What To Expect When Your Child Starts Teething
As a Vancouver kids’ dentist, our team at Must Love Kids understands that new parents a have lot of information they must absorb quickly in order to keep up with their baby’s development.
Between trying to monitor when to switch to solid foods, recording frantic crawls across the living room floor, and deciphering first words, parents can have their hands full.
But because a baby’s development occurs so quickly, some of the less glamorous, but still equally important, parts of that development can get overlooked.
Your child’s oral health development is one area of development that can get easily overlooked, but when a child starts teething means a lot for their overall health and comfort.
What Age Does Teething Begin?
A baby begins teething when their first set of teeth, referred to as primary teeth, begin to emerge through the gums. A baby typically starts teething between six and eight months of age. However, it’s completely normal for teething to start as early as three months or as late as one year. By the time a child turns three, they will have developed all 20 primary teeth.
In most cases, the lower front teeth will form first, followed by the upper front teeth, which will generally start to emerge one to two months later.
Symptoms of Teething
How a baby reacts to teething greatly depends on the individual child. Some babies will act fussier than usual when they begin to teeth. This may be due to some soreness and swelling in the gums that occurs just prior to a tooth emerging. These types of symptoms usually begin three to five days before the tooth appears in the mouth, and then symptoms reduce after the tooth breaks through the skin. Conversely, some children show no signs of being affected by teething.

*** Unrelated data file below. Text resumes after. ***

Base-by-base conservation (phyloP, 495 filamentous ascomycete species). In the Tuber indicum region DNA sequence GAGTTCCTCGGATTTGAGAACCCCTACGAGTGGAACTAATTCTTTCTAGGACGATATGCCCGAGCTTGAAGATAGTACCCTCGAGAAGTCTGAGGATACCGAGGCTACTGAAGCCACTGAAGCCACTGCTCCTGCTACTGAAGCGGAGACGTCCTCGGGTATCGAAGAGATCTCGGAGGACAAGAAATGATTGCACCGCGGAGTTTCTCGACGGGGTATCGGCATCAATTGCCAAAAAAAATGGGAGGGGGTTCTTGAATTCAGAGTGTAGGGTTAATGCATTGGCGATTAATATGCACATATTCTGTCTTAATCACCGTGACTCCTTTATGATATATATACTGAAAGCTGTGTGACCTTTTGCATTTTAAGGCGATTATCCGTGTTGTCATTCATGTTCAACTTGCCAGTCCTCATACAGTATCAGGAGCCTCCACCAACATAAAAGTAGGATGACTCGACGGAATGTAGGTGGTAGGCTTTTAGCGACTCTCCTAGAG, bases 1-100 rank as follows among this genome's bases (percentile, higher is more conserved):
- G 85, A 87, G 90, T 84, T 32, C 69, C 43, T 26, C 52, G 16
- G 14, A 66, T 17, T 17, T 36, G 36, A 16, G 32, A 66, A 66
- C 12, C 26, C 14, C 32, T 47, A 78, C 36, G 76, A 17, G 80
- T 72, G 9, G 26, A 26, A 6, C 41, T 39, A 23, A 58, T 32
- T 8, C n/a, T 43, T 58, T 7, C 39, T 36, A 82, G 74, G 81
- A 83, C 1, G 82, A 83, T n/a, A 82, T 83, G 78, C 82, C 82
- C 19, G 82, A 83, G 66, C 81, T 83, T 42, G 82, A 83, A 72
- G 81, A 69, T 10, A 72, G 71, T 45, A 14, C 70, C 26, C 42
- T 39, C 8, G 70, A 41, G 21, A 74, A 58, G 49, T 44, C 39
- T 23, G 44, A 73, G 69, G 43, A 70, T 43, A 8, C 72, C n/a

To help relieve the pressure built up in their gums, some babies will bite on toys or fingers. They may also start refusing to eat or drink because of the discomfort they’re experiencing.
Many babies will start to drool during teething, which can result in a rash developing on their chest, face, or chin.
These types of mild symptoms are nothing to be concerned over. Call Must Love Kids or your pediatrician if your baby’s symptoms become severe or don’t improve.
Helping Your Baby Feel Comfortable
Here are a few tips that will help your baby feel a little more comfortable while teething:
- With a clean finger (or cold teething ring), gently rub your baby’s gums for about two minutes. Many babies find this treatment soothing, although they may fuss at first.
- Give your baby safe objects to chew on, avoid liquid-filled teething rings or any plastic objects that might break.
- Feed your baby cool, soft food like yogurt or applesauce, if your baby is eating solid food.
- Avoid over the counter medications, especially the ones that are rubbed on the gums.
The American Academy of Pediatric Dentistry recommends that parents schedule their child’s first appointment with a dentist when the first tooth appears, or no later than his/her first birthday. Regular check-ups every six months is recommended in order to prevent cavities and other dental problems, and our kids’ dentist at Must Love Kids can tell you when and how often your child should visit based on their personal oral health.
Should you have any other questions about what to expect during teething or when to schedule an appointment, give us a call at Must Love Kids. We’ll be happy to answer any of your questions.